The Emmaus Readers
Stories matter. Sometimes it's a story that can best tell the truth.
When an eclectic group of nine friends--fiction-readers and professors at Calvin College in Michigan--came together weekly to wrestle with great contemporary novels, they were surprised to discover how much spiritual meat they found. Together, the self-described Emmaus Readers read P.D. James, Ron Hansen, Ian McEwan, Yann Martel, Oscar Hijuelos, Frederick Buechner, and several others, across a variety of genres: historical fiction, fantasy, graphic novels, science fiction, and mystery.
Each novel is given a thorough synopsis, biographical information about the author, a substantive overview of the issues to be discussed and discovered, detailed discussion questions, and recommendations of other great novels of similar importance. Designed for reading groups, book clubs, librarians, and any individual reader who simply loves novels that explore spiritual issues relevant to daily life, The Emmaus Readers offers to help you listen for God in contemporary fiction.
The Emmaus Readers includes experts from the English, Spanish, French, Sociology and Library Science departments at Calvin College. Editors Susan M. Felch and Gary D. Schmidt and are both professors of English. Schmidt is the author of critical books such as A Passionate Usefulness: The Life and Literary Labors of Hannah Adams, and novels for middle grade readers such as Lizzie Bright and the Buckminster Boy, a Newbery Honor Book. Felch has written on sixteenth-century women authors including Elizabeth I and Anne Lock, and is co-editor, with Schmidt, of a series of "spiritual biographies" of the seasons of the year. They both live near Grand Rapids, MI.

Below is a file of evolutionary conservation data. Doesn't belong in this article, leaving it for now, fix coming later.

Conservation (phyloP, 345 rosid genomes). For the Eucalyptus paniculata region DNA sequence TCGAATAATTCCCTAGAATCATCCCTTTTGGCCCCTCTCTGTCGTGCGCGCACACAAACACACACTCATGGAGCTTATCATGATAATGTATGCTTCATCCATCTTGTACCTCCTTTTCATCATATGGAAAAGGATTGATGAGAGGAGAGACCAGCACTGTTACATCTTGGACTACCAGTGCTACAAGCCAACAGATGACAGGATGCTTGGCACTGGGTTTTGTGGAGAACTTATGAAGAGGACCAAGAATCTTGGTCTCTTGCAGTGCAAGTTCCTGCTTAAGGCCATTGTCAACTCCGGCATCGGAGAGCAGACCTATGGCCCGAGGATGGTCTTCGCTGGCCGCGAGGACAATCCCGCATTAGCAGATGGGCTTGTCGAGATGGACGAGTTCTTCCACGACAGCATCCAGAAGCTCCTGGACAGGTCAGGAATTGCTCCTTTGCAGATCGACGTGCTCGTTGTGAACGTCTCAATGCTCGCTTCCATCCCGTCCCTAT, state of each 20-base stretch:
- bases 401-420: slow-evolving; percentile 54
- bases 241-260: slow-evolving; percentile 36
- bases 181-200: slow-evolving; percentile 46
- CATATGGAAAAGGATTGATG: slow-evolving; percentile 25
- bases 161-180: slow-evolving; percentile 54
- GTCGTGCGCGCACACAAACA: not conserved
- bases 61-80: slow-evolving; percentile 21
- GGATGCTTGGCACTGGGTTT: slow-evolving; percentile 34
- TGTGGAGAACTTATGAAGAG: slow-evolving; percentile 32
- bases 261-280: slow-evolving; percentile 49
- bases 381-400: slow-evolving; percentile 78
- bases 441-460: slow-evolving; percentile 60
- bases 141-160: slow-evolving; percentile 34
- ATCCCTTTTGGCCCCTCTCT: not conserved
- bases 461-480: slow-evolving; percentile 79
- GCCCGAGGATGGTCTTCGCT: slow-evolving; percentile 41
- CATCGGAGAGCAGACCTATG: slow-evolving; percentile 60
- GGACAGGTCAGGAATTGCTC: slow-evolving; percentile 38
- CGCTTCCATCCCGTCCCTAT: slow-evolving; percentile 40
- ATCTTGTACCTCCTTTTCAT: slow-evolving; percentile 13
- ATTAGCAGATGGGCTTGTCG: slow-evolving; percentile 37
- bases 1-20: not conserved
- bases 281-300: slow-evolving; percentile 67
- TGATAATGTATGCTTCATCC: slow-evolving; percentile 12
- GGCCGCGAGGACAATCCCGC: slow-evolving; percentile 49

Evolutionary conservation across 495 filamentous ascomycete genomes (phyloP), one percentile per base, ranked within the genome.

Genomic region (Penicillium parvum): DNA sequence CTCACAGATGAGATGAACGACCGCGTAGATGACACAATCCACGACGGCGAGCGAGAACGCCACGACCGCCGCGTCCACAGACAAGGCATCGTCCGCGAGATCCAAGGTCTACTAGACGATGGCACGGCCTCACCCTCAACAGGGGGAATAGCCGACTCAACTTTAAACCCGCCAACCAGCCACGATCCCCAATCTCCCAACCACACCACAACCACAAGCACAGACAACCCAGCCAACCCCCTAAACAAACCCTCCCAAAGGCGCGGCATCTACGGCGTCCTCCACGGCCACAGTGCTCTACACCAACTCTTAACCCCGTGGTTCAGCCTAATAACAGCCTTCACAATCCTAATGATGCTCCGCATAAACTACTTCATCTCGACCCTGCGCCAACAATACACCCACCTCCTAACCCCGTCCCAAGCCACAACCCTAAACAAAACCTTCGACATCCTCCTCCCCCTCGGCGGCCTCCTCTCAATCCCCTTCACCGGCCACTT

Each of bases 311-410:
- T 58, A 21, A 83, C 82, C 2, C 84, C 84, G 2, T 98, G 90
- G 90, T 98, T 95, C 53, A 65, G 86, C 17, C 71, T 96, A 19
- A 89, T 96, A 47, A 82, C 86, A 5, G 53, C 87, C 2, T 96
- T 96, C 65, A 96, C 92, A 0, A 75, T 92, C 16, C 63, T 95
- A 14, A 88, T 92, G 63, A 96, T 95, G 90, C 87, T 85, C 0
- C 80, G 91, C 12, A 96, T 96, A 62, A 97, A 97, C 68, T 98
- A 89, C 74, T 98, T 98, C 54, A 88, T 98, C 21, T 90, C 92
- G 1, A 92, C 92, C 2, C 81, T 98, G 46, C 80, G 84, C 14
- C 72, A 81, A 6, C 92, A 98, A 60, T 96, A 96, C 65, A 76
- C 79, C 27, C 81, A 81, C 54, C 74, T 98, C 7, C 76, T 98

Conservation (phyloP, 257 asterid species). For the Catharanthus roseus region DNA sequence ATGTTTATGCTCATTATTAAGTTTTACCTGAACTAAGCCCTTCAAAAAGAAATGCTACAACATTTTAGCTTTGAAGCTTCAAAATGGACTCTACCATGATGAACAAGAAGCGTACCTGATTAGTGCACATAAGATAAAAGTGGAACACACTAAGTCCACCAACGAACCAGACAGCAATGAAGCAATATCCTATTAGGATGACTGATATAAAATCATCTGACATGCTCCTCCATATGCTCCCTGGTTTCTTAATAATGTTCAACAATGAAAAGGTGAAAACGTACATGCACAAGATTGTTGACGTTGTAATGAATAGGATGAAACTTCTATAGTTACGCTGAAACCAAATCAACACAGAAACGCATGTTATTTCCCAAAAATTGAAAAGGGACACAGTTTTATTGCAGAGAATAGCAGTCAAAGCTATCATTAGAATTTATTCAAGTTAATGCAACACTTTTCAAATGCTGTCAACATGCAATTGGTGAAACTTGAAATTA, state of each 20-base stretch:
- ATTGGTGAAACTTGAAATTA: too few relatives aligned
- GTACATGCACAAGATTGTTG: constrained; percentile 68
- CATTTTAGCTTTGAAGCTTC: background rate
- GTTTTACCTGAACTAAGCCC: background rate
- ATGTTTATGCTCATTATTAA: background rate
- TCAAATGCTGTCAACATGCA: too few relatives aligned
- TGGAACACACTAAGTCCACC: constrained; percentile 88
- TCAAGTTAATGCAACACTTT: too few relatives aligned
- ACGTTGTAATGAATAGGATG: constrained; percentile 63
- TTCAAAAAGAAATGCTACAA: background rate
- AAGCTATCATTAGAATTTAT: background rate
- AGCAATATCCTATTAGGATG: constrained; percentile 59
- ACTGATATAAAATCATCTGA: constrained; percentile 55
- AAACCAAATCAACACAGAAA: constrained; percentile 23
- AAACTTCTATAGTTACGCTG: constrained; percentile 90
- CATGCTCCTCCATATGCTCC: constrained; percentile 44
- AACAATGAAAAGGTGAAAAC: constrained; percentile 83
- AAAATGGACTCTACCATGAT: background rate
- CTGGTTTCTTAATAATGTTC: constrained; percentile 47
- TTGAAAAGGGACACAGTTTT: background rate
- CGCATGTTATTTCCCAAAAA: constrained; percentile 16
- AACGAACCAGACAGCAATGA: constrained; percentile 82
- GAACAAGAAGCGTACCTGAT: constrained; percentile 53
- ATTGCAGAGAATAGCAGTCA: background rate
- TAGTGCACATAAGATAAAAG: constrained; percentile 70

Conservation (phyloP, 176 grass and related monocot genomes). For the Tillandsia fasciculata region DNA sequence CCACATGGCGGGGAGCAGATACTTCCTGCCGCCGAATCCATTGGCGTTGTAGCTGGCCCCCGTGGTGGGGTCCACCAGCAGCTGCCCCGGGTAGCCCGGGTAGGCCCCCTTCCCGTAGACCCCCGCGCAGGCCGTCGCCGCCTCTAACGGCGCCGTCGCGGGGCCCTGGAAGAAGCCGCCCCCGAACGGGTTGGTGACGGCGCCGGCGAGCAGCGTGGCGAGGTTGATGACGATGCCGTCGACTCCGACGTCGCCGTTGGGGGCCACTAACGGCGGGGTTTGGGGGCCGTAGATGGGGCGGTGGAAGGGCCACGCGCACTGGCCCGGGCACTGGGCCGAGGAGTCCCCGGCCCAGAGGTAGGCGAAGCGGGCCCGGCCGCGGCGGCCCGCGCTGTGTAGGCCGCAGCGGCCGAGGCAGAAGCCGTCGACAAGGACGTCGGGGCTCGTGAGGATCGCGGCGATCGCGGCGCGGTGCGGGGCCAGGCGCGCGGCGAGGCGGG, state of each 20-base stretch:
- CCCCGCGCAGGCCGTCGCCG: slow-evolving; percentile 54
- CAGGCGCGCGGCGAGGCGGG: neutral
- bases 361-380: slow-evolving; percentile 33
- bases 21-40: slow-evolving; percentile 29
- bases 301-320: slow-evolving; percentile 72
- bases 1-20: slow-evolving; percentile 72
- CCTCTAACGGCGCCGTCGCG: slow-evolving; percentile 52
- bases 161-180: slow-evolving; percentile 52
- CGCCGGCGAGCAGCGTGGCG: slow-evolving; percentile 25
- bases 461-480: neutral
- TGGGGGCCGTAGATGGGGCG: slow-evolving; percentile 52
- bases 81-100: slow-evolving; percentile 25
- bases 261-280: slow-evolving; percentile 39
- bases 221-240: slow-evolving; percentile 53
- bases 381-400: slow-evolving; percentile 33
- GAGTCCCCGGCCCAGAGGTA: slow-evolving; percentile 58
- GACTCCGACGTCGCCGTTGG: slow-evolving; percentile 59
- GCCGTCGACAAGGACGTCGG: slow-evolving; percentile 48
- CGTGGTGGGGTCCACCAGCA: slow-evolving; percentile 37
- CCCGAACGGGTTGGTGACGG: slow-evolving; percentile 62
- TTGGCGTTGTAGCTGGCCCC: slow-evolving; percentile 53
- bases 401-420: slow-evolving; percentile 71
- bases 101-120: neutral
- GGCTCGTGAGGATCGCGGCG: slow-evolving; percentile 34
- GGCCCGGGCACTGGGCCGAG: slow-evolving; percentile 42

It's rare for an edited anthology to be consistently good, let alone exceptional, but this unassuming collection of essays on 12 novels with religious themes offers rich satisfaction. The essayists--all Calvin College professors and staff members--formed a group called "the Emmaus readers" in 2006 to better understand the role of faith in creating and interpreting fiction. The novels include overtly religious books, like Mr. Ives' Christmas and Mariette in Ecstasy, as well as less predictable choices, like Life of Pi and the graphic novel Road to Perdition. Each chapter offers a plot synopsis, an analysis, questions for discussion and suggestions for further reading. Readers will be introduced to some novels for the first time, and will attain deeper understandings of others they already love. Fans of Peace Like a River, for example, will delight in exploring the biblical and literary allusions of Leif Enger's Midwestern masterpiece, and many who neglected P.D. James's Children of Men will expand their understanding of her story's projected dystopia. Perhaps the Emmaus readers can pen a sequel taking on novels by the likes of Graham Greene, Chaim Potok, Gail Godwin or Vinita Hampton Wright. (May)
-- Publishers Weekly, May 2008